A push is underway in Washington to revive a long-stalled deal to provide the Turkish air force with additional Lockheed Martin F-16 fighters.

US President Joe Biden has called on elected lawmakers in Congress to approve a request by Turkey to purchase 40 of the latest F-16V fighters – the sale of which has been stymied for years by geopolitical disagreements between the two NATO countries.

The recent policy reversal follows the Turkish parliament’s approval of NATO membership for Sweden on 24 January. Biden had previously supported the F-16 deal, but subsequently tied approval to Ankara approving Sweden’s NATO bid.

While the sale will still require congressional sign-off, Biden’s support is the first positive sign for the deal’s prospects in months, if not years.

Ankara in 2021 requested approval to purchase 40 new F-16s, along with 79 modernisation kits for its existing F-16Cs. The entire package was previously valued at $20 billion. The USA in April 2023 approved some limited avionics upgrades for Turkey’s existing fleet.

Turkey operates a fleet of 243 F-16Cs, according to Cirium data, 157 of which are assigned to front-line service.

f-16 greenville factory

Source: Lockheed Martin

Lockheed assembles F-16s in Greenville, South Carolina, with a current backlog of 135 aircraft

However, members of Congress have long withheld their support for the fighter sale – which is required under the US law governing foreign military sales.

Initially, lawmakers’ reasons for opposing the deal included the domestic policy record of Turkish President Recep Tayyip Erdogan and bombastic rhetoric in Ankara directed at neighbouring Greece – Turkey’s one-time belligerent and current NATO member ally.

But since Russia’s 2022 invasion of Ukraine, Washington has found a new reason to block Ankara’s request.

The Russian aggression drove Nordic countries Finland and Sweden to seek the protection of NATO membership – ending their decades-long stance of official neutrality.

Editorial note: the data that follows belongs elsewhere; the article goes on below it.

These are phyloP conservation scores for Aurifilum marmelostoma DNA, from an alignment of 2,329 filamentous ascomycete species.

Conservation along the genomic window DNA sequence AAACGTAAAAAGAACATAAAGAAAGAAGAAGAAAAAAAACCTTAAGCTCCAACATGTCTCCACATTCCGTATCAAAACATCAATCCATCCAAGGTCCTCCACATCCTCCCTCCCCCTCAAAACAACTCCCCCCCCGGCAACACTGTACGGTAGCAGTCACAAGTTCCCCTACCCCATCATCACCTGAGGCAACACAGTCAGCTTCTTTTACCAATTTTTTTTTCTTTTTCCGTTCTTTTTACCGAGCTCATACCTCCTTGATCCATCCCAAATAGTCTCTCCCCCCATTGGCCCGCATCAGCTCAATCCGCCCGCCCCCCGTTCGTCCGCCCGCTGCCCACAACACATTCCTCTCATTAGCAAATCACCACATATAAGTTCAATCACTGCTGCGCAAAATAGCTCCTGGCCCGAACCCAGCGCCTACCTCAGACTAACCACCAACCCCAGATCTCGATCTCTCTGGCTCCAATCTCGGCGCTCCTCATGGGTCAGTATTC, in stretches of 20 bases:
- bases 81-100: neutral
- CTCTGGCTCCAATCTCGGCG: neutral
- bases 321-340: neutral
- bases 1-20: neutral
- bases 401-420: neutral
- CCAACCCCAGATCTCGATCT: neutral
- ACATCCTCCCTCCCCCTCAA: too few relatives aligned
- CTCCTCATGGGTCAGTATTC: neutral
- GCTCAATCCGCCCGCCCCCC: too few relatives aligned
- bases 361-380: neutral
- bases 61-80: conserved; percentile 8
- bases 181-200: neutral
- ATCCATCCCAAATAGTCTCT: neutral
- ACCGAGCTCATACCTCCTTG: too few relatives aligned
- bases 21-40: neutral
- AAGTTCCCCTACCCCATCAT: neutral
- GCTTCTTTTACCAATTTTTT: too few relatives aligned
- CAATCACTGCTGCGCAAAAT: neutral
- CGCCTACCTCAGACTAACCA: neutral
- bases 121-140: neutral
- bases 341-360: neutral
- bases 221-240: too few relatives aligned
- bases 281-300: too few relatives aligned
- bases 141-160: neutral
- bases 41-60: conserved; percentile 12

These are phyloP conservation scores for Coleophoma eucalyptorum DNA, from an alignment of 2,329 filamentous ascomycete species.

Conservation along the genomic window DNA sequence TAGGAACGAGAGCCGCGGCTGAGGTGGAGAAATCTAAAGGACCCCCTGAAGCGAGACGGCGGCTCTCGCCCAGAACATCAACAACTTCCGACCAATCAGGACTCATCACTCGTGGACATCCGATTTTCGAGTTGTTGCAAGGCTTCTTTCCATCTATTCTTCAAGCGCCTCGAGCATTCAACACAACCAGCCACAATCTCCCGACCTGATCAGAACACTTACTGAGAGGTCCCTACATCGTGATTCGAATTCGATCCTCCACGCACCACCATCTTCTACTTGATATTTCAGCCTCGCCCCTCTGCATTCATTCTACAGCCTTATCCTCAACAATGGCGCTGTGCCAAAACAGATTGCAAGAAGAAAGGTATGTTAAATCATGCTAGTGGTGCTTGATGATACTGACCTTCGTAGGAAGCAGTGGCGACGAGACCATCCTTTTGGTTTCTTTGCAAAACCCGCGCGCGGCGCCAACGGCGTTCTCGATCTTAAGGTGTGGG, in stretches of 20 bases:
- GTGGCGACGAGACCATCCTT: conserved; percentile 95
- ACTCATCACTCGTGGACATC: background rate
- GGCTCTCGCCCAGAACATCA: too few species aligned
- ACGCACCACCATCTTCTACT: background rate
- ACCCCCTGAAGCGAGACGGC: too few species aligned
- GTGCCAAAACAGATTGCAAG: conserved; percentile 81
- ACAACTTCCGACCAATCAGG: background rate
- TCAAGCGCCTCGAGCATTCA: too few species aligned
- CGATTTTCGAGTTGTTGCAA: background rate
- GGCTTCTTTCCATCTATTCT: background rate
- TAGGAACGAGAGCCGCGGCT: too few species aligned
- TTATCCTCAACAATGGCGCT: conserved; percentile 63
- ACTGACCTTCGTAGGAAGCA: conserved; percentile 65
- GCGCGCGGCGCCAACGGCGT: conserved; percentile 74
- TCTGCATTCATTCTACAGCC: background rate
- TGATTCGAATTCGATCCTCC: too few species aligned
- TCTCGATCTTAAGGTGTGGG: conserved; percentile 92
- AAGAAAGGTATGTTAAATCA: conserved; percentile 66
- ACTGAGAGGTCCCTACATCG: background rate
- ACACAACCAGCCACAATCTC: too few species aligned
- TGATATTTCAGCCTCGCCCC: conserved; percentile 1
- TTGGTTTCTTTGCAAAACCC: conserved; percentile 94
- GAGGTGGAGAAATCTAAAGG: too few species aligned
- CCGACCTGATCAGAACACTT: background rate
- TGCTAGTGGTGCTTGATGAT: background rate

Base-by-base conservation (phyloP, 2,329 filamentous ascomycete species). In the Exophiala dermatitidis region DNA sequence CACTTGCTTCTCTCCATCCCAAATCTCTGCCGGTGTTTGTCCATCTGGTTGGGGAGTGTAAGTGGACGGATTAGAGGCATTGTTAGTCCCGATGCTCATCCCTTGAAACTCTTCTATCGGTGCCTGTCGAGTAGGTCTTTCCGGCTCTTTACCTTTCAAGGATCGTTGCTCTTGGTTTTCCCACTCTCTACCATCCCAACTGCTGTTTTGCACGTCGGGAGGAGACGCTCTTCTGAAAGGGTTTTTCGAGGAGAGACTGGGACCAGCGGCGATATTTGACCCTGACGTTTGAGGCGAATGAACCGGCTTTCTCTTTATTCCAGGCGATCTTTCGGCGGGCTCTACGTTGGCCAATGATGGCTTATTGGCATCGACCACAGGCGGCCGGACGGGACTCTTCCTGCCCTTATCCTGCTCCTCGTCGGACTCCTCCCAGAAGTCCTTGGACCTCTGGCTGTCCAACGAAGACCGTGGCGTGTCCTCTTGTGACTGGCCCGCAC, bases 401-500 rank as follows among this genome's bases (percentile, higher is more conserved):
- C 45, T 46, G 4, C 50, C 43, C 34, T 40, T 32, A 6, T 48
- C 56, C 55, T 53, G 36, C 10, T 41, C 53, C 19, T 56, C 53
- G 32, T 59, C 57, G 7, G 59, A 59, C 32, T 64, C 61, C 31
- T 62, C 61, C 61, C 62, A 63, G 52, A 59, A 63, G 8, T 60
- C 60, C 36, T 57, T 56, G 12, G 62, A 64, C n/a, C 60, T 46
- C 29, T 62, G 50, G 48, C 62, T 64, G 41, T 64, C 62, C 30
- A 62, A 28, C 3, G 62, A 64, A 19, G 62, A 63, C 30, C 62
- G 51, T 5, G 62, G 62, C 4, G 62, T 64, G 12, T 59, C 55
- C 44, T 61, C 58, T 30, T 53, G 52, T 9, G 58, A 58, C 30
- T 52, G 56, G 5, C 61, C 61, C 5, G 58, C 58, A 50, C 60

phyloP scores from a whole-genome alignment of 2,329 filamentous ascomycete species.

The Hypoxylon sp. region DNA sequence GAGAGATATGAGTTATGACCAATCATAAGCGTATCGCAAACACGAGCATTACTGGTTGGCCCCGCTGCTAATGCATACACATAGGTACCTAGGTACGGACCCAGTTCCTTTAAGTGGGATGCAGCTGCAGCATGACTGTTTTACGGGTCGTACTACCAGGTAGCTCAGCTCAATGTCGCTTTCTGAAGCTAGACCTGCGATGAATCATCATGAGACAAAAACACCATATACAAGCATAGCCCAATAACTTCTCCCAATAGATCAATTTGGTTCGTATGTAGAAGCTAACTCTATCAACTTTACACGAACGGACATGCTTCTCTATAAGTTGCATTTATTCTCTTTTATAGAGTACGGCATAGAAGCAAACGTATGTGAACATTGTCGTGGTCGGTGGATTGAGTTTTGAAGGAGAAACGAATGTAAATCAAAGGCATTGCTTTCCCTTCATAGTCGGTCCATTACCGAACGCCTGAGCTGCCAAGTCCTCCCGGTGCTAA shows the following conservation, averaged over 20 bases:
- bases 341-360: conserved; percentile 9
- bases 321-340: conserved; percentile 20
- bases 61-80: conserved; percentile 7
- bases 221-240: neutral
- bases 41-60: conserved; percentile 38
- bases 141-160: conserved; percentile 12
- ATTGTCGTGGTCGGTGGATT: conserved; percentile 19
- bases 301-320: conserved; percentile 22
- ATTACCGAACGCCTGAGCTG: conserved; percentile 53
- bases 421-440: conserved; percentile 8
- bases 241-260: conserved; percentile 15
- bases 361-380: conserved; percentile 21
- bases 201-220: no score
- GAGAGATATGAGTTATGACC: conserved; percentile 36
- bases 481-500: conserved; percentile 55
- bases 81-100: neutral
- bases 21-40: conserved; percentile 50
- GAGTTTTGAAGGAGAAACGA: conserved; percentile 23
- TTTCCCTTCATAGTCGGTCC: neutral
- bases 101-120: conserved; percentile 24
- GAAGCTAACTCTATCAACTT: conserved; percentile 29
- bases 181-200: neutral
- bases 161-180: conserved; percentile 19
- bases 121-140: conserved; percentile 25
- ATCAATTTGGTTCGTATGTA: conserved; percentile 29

Turkey, and Erdogan in particular, opposed Sweden joining the mutual defence bloc that has underpinned Euro-Atlantic security in the post war era.

Ankara opposed Sweden joining NATO on the grounds that Stockholm supported activists and members of the Kurdistan Workers Party – a Turkey-based militant group designated as a terrorist organisation by the USA and EU.

But Turkey also needs the new F-16Vs to modernise its air force, while the country’s domestic aerospace industry develops a fifth-generation-style fighter known as Turkish Aerospace Kaan or TF-X.

F-16 Turkey

Source: Turkish air force

Turkey operates a fleet of 243 ageing F-16Cs, according to Cirium data, 157 of which are assigned to frontline service.

The USA applied diplomatic pressure, particularly at the 2023 NATO summit in Vilnius, Lithuania, and the months of effort appear to have paid off.

Both Erdogan and Turkish lawmakers ratified Sweden’s accession to NATO – leaving Hungary as the lone holdout.

Following that approval, Biden sent a letter to key members of Congress requesting their support for the F-16 sale, according to unconfirmed reporting by Reuters.

The Biden Administration is expected to formally submit the approval request to Congress once Sweden’s NATO membership has been administratively completed – including documentation sent to the official NATO registry in Washington.

If approved, the deal will be a substantial win for Lockheed, which has been pursuing overseas customers for the F-16, as the USA and major allies in Europe and Asia transition to the fifth-generation F-35 stealth fighter – also made by Lockheed.

The military airframer recently delivered the first F-16Vs to Slovakia and is nearing completion of the first jets bound for Bulgaria.

Even if the Turkish sale is approved quickly, it will still be some time before Ankara receives its new fighters.

As of January, Lockheed has an F-16 backlog of 135 aircraft in the latest Block 70/72 configuration, bound for six different countries.